I would highly recommend listening to the interview in its entirety, but if you struggle listening for extended periods of time, you can use the guide that follows to skip parts that may not be as interesting to you. If you are new to finance and valuation, tune in for the first 26 minutes before skipping around.
First thing investors have to be asking is whether or not they should be doing a valuation in the first place.
Valuation requires two things:
1) A willingness to learn the basic tools. Many investors want to do valuation but the don’t want to learn about accounting / present value / etc.
If you don’t have time to learn, put your money in an index fund. Ninety percent of the world would be far better off.
2) Doing it for the right reason. Most people do it for the wrong reason: they want to get rich.
How to approach accounting? “I would say keep it simple.” “The problem is if you take an accounting course it’s all about debit and credits, and getting you into the nitty gritty of the footnotes.”
Explains a podcast he did where he explained how little of the 10-K is actually relevant to valuation. The problem is that accountants throw everything in. They cannot distinguish between what is significant and what isn’t. “They’re encapable of telling the difference between the stuff that matters and the stuff that does not because they are accountants. They are detail oriented.”
“Data is not information. We are mistaking the two.” Typical 10-K is five times longer than it was 30 years ago. Argues for going back to 15 page 10-K.
Example of worthless section: Risk factors. All boilerplate text written by lawyers.
Do you know the difference between gross income, operating income and net income? If you don’t you’re in trouble.
Wants to know that you can read a cash flow statement.
“I’ve described goodwill as the most destructive accounting item ever created in history.”
“Goodwill is the accountant admitting he screwed up.”
Valuation of Tesla.
Valuation of Amazon. “Amazon has been one of my pet obsessions for 20 years.”
Valuing a private company. “Knowing the price is a crutch.” “Value should not be a function of knowing the price.” “We use [price] when valuing public companies as a feedback loop to make sure we are not screwing up.”
“In a regular market you have hundreds and hundreds of people trying to assess the price.” VC pricing, in contrast, can get out of control “because all you need is one crazy person to drive the pricing process out of control.”
Some comments on the reason VCs get sweeter deals than what is publicly disclosed. Options and protections that come with the investment.
Valuation of Uber. “They know how to grow … but they have a business model that is indefensible. Entry is easy.”
Valuing stocks in the market. Commentary on valuations creeping up over the last few years. If you look at any metric, P/E, P/BV all are at highs. “Investing is a relative game. If you are not going to invest in stocks, where are you going to invest instead.”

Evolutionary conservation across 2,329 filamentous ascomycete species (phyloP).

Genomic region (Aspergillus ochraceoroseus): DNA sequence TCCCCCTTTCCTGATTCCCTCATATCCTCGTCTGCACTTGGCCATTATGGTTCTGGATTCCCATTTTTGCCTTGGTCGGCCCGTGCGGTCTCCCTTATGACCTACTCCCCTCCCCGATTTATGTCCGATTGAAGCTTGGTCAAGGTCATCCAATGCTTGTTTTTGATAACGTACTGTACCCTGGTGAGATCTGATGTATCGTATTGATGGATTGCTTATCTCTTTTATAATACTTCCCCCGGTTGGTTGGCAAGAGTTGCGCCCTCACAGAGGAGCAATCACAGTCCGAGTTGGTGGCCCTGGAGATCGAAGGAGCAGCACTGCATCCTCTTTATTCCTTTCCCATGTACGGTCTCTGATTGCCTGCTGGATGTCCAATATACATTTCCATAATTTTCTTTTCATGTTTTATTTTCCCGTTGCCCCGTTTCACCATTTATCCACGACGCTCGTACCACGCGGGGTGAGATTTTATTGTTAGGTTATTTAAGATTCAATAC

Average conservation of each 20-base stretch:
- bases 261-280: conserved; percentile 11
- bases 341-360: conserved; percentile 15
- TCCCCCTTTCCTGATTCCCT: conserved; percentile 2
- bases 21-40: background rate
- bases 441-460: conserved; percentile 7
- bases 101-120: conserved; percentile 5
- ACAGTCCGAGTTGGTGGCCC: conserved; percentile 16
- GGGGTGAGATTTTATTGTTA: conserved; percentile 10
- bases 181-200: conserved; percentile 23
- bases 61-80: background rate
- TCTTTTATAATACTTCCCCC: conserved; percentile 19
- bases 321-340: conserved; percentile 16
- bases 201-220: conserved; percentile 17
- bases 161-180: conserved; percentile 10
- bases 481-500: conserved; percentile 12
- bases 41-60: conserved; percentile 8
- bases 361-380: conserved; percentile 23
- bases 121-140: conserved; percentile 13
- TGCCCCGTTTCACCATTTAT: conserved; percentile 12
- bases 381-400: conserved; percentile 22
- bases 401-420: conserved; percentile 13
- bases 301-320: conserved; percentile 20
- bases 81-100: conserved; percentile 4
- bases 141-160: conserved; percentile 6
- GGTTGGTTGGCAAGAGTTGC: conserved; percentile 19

“Stocks look expensive relative to their own history, but they don’t look expensive relative to what my other options are.”
Valuation is not about any single metric. Commentary on flaws of this approach (using one metric to make a decision).
Commentary on how the amount of capital required to start a business has dropped considerably. Old economy businesses vs. new economy businesses. “It’s a mixed blessing because you can grow really fast, but you can also shrink really fast.”
Valuation techniques. Companies should be priced based on three things:
1) Cash Flows
2) Value of a Company’s Growth – “Not growth per say, but how much it is costing them to get the growth.” “55% of companies globally destroy value as they grow. … It’s one of the scariest statistics on growth.”
Valuation of Coca Cola.
“The physical investments Coca Cola makes are completely useless in my determining what the value of Coca Cola is.”
“If they can charge you a dollar for a can with water and crap and sugar and syrup thrown into it … it costs them 3 cents to make. It’s all about pricing power.” That pricing power is not reflected in the value of their plants and equipment. It’s the purest branding play you can make.
Valuation of Disney
“I describe myself as a Kim Kardashian of valuation.”
Comments on being “transparently wrong” vs. “opaquely right.” References to Philip Tetlock.
“The whole idea in investing is to separate the 5% of companies that are cheap that shouldn’t be cheap from the 95% that are cheap for a reason.”
The problems with “old-time” value investing strategy. “The fact that we keep going back to Warren Buffett as the name is more revealing than anything else. And even Warren hasn’t been Warren for quite a while.” Commentary on how Warren Buffett gets the best deals.
Investing has been focused on mean reversion. There has been a structural shift. Commentary on why 2008 was the wake up moment for Damodaran.
The investment world has become a flatter place. “In 1986 if you started out as an investor in New York you already had an advantage over an investor in Des Moines, Iowa.” As the investing world has become a flatter place, the payoff for active investing has dropped.
How finance as an industry has evolved. As disciplines age, they narrow creating specialists. We have lost the generalist.
Investors that influence Damodaran.
Advice for students trying to get into finance.